US7842235Feb 14, 2005Nov 30, 2010Roche Diagnostics Operations, Inc.includes sample application area, test field, sample transport path extending between sample application area and test field and an actuator field including an electrically-conductive layer; wetting of test field by the sample can be controlled by applying voltage to actuator field; glucose sensors
US7851184Dec 15, 2006Dec 14, 2010Advanced Liquid Logic, Inc.Replicating preferential nucleotide sequences using thermal cycling, magnetic beads and filler fluid comprising an oil
US7901947Dec 15, 2006Mar 8, 2011Advanced Liquid Logic, Inc.Droplet-based particle sorting
US7922885May 10, 2006Apr 12, 2011Hitachi High-Technologies CorporationDevice for transporting liquid and system for analyzing
US7939021Aug 14, 2007May 10, 2011Advanced Liquid Logic, Inc.Droplet actuator analyzer with cartridge
US7943030Aug 3, 2007May 17, 2011Advanced Liquid Logic, Inc.Actuators for microfluidics without moving parts
US7944618Jan 25, 2010May 17, 2011Sony CorporationOptical element and imaging apparatus
US7998436Aug 16, 2007Aug 16, 2011Advanced Liquid Logic, Inc.Substrate; intake ports for sample; controller layouts of wells; network or passageway for drop transport
US8007739Aug 16, 2007Aug 30, 2011Advanced Liquid Logic, Inc.Supplying aperture; substrate with mixing wells; microfluid controlled by electric field for transferring drops
US8041463Feb 17, 2010Oct 18, 2011Advanced Liquid Logic, Inc.Modular droplet actuator drive
US8048628May 24, 2007Nov 1, 2011Duke UniversityMethods for nucleic acid amplification on a printed circuit board
US8053239Oct 8, 2008Nov 8, 2011The Governing Council Of The University Of TorontoDigital microfluidic method for protein extraction by precipitation from heterogeneous mixtures
US8083068Apr 9, 2007Dec 27, 2011Los Alamos National Security, LlcApparatus for separating particles utilizing engineered acoustic contrast capture particles
US8089013May 20, 2005Jan 3, 2012University Of CincinnatiLiquid logic structures for electronic device applications
US8092664 *Jun 3, 2010Jan 10, 2012Applied Biosystems LlcElectrowetting-based valving and pumping systems
US8093062Jan 25, 2011Jan 10, 2012Theodore WingerEnzymatic assays using umbelliferone substrates with cyclodextrins in droplets in oil
US8134705Sep 30, 2008Mar 13, 2012Life Technologies CorporationParticle imaging systems and methods using acoustic radiation pressure
US8147668 *Oct 23, 2006Apr 3, 2012Duke UniversityApparatus for manipulating droplets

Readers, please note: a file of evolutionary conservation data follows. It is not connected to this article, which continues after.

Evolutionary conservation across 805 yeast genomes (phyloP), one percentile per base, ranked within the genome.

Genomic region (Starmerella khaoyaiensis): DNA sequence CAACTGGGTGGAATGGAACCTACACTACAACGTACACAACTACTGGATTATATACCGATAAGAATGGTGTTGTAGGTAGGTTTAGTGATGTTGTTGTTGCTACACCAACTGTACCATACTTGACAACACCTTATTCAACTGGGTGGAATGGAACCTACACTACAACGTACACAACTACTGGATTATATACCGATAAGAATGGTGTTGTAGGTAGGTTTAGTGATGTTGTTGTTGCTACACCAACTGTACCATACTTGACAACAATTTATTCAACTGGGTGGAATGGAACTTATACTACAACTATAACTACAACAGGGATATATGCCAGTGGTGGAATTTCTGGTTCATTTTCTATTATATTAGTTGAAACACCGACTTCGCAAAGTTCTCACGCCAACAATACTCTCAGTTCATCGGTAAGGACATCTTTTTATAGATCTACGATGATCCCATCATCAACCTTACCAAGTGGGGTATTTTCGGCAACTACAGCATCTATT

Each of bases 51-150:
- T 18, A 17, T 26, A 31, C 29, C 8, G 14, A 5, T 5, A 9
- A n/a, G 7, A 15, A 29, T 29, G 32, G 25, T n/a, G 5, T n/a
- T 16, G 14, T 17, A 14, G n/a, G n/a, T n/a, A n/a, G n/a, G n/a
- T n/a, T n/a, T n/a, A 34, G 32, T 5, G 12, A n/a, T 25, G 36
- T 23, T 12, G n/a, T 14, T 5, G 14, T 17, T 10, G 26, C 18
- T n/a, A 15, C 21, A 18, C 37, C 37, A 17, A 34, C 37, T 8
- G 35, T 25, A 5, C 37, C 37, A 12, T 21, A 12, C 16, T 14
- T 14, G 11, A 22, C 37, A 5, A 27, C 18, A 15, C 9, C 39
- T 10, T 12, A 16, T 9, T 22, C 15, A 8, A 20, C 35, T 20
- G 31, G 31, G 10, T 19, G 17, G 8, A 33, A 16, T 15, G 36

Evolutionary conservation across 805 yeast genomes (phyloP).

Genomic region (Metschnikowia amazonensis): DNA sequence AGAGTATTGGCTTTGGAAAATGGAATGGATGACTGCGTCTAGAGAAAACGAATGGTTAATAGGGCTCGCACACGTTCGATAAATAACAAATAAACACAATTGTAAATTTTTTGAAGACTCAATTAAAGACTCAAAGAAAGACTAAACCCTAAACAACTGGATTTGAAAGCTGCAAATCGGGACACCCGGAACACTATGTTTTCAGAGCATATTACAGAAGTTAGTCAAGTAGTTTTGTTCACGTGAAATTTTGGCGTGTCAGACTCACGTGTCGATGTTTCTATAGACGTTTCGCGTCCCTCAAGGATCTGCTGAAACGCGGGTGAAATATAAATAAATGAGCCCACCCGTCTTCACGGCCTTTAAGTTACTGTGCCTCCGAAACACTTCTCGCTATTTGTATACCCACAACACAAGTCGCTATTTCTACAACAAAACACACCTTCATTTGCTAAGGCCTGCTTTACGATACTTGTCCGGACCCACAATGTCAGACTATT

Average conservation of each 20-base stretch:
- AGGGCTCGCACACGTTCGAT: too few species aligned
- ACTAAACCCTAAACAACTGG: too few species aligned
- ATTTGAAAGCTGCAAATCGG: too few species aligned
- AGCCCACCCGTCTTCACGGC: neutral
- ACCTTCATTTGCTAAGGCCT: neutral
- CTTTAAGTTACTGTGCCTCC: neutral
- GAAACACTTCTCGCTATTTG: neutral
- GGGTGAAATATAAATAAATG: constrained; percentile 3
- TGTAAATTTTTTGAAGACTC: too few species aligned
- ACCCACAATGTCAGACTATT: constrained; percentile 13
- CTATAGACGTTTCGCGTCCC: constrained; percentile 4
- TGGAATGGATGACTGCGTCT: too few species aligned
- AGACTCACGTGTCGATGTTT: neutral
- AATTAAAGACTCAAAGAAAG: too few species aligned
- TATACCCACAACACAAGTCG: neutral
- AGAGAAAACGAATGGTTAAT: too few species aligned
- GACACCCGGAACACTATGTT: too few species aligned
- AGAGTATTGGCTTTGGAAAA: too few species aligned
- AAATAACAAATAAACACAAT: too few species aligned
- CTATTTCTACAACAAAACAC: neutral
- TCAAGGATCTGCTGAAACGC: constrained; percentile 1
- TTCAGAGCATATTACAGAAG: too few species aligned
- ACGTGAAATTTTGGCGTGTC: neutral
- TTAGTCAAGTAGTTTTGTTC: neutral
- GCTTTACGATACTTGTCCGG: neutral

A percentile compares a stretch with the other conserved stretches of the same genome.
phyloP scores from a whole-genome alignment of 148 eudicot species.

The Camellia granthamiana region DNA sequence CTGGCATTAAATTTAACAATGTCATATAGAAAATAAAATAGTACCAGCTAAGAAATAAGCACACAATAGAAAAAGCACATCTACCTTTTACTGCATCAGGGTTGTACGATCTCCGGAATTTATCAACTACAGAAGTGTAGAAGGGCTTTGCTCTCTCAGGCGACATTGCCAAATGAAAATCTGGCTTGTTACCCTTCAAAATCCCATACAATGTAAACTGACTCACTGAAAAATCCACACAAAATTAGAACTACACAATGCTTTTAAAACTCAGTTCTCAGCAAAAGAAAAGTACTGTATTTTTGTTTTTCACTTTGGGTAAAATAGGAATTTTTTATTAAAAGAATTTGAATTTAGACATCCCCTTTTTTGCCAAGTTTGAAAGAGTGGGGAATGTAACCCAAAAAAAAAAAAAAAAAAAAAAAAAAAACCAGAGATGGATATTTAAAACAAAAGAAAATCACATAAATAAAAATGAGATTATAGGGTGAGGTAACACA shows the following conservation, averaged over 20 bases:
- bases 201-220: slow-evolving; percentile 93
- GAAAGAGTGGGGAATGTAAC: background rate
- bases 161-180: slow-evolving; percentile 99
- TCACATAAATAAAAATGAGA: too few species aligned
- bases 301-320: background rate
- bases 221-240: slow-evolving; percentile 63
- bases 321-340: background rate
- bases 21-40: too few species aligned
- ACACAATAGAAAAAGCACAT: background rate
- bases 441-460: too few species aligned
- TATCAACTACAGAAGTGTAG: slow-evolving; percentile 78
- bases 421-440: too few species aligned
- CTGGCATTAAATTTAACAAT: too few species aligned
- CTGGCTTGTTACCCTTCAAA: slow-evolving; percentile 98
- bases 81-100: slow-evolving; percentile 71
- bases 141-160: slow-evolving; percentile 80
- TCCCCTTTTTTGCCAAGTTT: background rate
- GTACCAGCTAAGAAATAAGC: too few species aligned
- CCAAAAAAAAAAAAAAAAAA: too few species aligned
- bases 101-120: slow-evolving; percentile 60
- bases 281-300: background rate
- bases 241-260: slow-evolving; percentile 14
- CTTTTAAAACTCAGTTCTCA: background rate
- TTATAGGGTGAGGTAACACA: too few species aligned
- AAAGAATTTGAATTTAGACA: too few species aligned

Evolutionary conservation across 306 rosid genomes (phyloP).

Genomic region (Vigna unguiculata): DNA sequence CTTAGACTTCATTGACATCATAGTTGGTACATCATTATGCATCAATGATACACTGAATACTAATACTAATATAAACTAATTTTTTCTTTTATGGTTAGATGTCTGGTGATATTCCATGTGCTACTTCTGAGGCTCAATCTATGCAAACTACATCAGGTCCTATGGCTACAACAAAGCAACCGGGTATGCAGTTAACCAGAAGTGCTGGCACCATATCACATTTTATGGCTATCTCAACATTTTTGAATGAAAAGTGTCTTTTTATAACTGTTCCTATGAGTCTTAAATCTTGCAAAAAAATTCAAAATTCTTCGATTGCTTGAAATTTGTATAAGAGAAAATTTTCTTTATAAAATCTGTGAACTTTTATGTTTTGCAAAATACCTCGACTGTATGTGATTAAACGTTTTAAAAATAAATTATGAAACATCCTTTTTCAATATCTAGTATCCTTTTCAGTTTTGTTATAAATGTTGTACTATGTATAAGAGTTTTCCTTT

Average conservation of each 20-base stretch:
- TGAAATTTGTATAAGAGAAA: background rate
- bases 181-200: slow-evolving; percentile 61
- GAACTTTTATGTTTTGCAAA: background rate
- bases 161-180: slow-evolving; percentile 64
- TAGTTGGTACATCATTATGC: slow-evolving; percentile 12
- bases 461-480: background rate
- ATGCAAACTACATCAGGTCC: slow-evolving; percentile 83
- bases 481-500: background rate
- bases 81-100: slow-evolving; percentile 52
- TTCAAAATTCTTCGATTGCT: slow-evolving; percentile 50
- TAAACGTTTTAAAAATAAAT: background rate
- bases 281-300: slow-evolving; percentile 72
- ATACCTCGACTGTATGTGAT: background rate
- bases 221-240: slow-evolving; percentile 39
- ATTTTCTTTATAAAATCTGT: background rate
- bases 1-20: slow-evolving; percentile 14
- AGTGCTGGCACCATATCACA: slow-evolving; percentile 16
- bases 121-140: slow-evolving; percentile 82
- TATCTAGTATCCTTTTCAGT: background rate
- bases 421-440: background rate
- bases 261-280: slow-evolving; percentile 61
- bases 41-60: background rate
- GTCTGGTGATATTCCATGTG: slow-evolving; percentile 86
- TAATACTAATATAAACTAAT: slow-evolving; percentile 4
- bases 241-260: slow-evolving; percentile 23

US8163150 *Feb 19, 2010Apr 24, 2012Applied Biosystems, LlcElectrowetting dispensing devices and related methods
US8173000Jan 18, 2011May 8, 2012Sharp Kabushiki KaishaActive matrix device and method of driving the same
US8179216Jun 6, 2007May 15, 2012University Of Virginia Patent FoundationCapillary force actuator device and related method of applications
US8187864Oct 1, 2008May 29, 2012The Governing Council Of The University Of TorontoExchangeable sheets pre-loaded with reagent depots for digital microfluidics
US8202686Jul 5, 2009Jun 19, 2012Advanced Liquid Logic, Inc.Enzyme assays for a droplet actuator
US8202736Feb 26, 2009Jun 19, 2012The Governing Council Of The University Of TorontoMethod of hormone extraction using digital microfluidics
US8227257Sep 26, 2008Jul 24, 2012Life Technologies CorporationMedium switching systems and methods using acoustic radiation pressure
US8263407Oct 23, 2008Sep 11, 2012Los Alamos National Security, LlcMethod for non-contact particle manipulation and control of particle spacing along an axis
US8266950Sep 11, 2008Sep 18, 2012Los Alamos National Security, LLPParticle analysis in an acoustic cytometer
US8287711Dec 27, 2007Oct 16, 2012Duke UniversityApparatus for manipulating droplets
US8309408Sep 26, 2008Nov 13, 2012Life Technologies CorporationParticle quantifying systems and methods using acoustic radiation pressure
US8313698Dec 6, 2010Nov 20, 2012Advanced Liquid Logic IncDroplet-based nucleic acid amplification apparatus and system
US8313895Nov 10, 2009Nov 20, 2012Advanced Liquid Logic IncDroplet-based surface modification and washing
US8339711Apr 22, 2011Dec 25, 2012Sharp Kabushiki KaishaActive matrix device and method of driving the same
US8367370Sep 26, 2008Feb 5, 2013Wheeler Aaron RDroplet-based cell culture and cell assays using digital microfluidics
US8377280 *Jul 17, 2007Feb 19, 2013Vecenergy Aegir, LlcMicroscale capacitive deionization apparatus